"While Hidalgo’s exact words are debated, scholars generally agree that he challenged his people to throw off the yoke of European colonial oppression and to refuse to remain slaves of Napoleon (who then occupied Spain in the First French Empire). He chanted “Death to bad government!” with such vociferous conviction, that each year on Sept. 15, the President of México initiates the following day’s independence ceremonies with a reenactment." (The National Bell Festival, n.d., "What is Mexico's Grito de Dolores?," para. 4).
"On the morning of September 16, 1810, the priest Don Miguel Hidalgo y Costilla summoned the town of Dolores Hidalgo, through the ringing of the bells of his church, to rise up in arms against the domination of the Spanish." (Agroasemex, 2019, "209th Anniversary of the beginning of the Independence of Mexico," para. 1, translated from Spanish).
Exercise 2: Introducing Quotes
Choose one of the individuals below. After skimming the article, practice choosing and introducing a quote in each of the following ways:
Exercise 3: Create commentary
The following quotes come from research about Martin Luther King Jr. Add commentary for each of the quotes to connect them to the topic sentence. These quote commentaries should be independent of each other. You are not writing a paragraph.
TS: Martin Luther King Jr. was remembered for being a nonviolent reformer.
- "King became synonymous with nonviolent direct action as he worked to overturn systemic segregation and racism across the southern United States" (Miller, 2018, para. 2).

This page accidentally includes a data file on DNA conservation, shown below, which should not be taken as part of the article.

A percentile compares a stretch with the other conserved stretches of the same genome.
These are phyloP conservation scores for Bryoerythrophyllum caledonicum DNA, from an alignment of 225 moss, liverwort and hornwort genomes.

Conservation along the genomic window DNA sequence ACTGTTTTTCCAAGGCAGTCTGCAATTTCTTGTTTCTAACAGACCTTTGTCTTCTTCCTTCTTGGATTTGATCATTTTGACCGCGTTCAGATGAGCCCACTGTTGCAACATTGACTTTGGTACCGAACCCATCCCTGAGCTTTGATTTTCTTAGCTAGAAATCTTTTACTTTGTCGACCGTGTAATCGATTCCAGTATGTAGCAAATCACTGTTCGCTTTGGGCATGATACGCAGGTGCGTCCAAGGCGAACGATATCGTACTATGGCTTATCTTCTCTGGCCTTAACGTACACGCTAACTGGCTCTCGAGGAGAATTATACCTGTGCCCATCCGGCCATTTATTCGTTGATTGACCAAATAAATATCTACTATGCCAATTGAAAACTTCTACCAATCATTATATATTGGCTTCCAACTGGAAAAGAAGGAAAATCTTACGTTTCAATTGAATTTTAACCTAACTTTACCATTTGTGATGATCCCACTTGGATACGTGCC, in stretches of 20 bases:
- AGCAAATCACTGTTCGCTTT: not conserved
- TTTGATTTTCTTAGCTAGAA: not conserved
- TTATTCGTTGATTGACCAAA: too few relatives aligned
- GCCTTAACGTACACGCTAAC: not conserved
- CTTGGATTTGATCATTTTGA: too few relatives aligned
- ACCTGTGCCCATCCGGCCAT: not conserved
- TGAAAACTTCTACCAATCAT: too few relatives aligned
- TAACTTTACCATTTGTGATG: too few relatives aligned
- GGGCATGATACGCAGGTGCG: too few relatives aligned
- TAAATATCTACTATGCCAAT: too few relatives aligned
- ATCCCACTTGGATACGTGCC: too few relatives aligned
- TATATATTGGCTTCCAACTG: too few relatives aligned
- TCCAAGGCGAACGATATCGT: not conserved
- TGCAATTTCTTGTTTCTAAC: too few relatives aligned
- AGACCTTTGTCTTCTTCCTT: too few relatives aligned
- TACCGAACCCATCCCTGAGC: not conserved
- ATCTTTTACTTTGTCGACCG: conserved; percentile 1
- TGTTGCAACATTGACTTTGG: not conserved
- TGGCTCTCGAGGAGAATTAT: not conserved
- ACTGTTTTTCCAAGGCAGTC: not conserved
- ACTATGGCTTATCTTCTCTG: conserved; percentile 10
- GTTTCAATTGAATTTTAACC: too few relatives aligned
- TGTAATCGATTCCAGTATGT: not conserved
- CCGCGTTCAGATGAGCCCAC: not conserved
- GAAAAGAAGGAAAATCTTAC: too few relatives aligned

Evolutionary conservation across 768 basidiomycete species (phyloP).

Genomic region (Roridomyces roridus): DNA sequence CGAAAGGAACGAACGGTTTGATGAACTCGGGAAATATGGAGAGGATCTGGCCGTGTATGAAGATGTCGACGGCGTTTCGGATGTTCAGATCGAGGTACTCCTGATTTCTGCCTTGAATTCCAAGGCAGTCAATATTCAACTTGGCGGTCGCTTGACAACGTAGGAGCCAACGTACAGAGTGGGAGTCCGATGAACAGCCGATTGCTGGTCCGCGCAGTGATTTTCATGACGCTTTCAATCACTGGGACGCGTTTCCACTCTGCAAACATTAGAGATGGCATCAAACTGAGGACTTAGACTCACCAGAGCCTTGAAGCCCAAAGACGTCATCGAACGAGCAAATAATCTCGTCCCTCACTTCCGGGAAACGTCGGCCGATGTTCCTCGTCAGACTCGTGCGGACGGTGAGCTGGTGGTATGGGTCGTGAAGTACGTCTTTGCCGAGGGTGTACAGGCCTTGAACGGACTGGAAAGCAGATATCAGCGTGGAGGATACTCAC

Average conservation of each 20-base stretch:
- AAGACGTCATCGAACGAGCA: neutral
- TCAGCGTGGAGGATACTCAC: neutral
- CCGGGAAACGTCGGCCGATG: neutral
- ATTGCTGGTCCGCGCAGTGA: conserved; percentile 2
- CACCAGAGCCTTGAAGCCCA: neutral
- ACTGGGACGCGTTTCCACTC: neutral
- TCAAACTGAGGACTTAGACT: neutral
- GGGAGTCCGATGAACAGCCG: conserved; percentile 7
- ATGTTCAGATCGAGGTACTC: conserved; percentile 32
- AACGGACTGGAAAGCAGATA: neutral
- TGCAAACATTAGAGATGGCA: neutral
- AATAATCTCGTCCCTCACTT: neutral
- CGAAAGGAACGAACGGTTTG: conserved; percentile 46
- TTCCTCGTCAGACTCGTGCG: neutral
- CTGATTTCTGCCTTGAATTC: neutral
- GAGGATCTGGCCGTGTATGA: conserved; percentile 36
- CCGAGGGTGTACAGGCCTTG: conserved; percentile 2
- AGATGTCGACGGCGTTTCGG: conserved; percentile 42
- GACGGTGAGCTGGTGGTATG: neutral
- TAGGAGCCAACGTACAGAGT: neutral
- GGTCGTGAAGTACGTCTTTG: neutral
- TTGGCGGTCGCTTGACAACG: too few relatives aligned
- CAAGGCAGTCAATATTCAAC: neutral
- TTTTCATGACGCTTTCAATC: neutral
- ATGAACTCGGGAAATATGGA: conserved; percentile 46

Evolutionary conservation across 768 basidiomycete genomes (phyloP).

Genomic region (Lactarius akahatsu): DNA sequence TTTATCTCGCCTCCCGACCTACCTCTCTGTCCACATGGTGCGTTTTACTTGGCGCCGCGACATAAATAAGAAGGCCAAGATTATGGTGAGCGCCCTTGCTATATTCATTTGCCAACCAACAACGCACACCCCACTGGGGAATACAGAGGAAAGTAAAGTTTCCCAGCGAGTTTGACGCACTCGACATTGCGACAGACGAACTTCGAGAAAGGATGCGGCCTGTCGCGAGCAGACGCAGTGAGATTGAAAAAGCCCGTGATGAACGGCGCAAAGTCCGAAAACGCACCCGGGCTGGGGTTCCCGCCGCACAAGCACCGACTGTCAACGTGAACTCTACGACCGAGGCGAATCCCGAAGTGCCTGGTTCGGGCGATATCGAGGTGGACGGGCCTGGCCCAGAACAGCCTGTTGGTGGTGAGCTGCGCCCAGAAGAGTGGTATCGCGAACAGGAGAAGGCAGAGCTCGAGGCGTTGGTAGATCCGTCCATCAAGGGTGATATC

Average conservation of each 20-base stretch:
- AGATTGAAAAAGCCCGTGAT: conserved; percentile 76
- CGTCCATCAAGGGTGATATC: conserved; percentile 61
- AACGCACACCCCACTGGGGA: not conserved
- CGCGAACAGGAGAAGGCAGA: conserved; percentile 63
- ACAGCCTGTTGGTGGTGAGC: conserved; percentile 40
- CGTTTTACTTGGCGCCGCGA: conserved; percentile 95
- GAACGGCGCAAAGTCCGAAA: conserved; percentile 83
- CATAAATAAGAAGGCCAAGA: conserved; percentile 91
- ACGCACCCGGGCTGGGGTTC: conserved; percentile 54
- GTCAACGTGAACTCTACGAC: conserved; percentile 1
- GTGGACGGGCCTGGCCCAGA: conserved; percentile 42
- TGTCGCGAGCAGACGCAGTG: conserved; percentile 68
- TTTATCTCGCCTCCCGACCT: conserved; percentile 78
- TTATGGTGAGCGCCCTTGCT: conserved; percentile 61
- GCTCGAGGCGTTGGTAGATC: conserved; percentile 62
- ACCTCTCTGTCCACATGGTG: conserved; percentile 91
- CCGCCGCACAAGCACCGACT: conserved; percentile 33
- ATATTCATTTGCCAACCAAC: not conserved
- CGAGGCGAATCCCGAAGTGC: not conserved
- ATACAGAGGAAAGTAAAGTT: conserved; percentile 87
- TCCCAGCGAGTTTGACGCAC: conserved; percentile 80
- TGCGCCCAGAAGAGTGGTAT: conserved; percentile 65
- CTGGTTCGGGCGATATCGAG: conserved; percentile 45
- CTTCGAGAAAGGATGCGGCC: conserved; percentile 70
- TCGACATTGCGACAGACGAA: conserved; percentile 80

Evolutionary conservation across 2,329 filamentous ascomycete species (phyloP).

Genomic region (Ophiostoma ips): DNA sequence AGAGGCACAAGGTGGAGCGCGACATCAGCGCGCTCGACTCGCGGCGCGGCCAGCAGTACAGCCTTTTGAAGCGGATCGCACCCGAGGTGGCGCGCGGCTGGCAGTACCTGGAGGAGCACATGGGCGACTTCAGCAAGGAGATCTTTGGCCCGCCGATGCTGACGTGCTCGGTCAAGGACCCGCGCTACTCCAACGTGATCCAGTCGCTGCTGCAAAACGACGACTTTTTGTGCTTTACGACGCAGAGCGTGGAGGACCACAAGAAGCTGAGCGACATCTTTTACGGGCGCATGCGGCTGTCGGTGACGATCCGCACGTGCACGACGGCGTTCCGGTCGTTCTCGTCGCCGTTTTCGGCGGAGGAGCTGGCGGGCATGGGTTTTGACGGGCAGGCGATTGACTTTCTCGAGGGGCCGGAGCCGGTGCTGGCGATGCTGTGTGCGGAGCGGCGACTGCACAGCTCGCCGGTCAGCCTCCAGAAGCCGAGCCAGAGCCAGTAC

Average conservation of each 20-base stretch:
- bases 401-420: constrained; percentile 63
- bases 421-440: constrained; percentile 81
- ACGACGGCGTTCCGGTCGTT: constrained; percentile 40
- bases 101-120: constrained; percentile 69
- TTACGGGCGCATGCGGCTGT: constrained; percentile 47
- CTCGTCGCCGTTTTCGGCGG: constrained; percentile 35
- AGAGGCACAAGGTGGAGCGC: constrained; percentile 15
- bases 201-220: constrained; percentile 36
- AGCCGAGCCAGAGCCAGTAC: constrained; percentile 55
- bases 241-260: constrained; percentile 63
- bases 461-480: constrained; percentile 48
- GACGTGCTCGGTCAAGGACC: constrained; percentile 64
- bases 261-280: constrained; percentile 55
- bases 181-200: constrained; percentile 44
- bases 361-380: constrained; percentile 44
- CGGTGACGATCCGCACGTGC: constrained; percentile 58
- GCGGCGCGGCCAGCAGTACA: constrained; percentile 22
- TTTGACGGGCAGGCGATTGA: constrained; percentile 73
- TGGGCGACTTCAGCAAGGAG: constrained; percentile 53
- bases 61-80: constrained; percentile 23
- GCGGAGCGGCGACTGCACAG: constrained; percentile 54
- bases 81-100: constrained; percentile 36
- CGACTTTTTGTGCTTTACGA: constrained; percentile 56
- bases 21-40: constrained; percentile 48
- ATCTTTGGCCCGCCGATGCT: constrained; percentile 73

- "I am not unmindful of the fact that violence often brings about momentary results. Nations have frequently won their independence in battle. But in spite of temporary victories, violence never brings permanent peace. It solves no social problem: it merely creates new and more complicated ones." (King, 1964, para. 15).
- "The experience of these last few days has deepened my faith in the relevance of the spirit of nonviolence if necessary social change is peacefully to take place." (History.com Editors, 2022, para. 12)
- "Dr. King often said, he got his inspiration from Jesus Christ and his techniques from Mohandas K. Gandhi. These principles should be embraced as a lifestyle." (The King Center, n.d., para. 9).
Exercise 4: Use a Quotation
Use the source information and original quote to create an in-context quote. You should choose a small part of this quote, introduce that part of the quote, and then add commentary.
Jane Goodall Institute
Author: No name listed
Date: No Date
Title: Our Story
"When she discovered that the survival of their species was threatened by habitat destruction and illegal trafficking, she developed a breakthrough approach to species conservation that improves the lives of people, animals and the environment by honoring their connectedness to each other" (The Jane Goodall Institute, n.d., "Our Story," para. 1).
CC BY: This work is released under a CC BY license, which means that you are free to do with it as you please as long as you properly attribute it.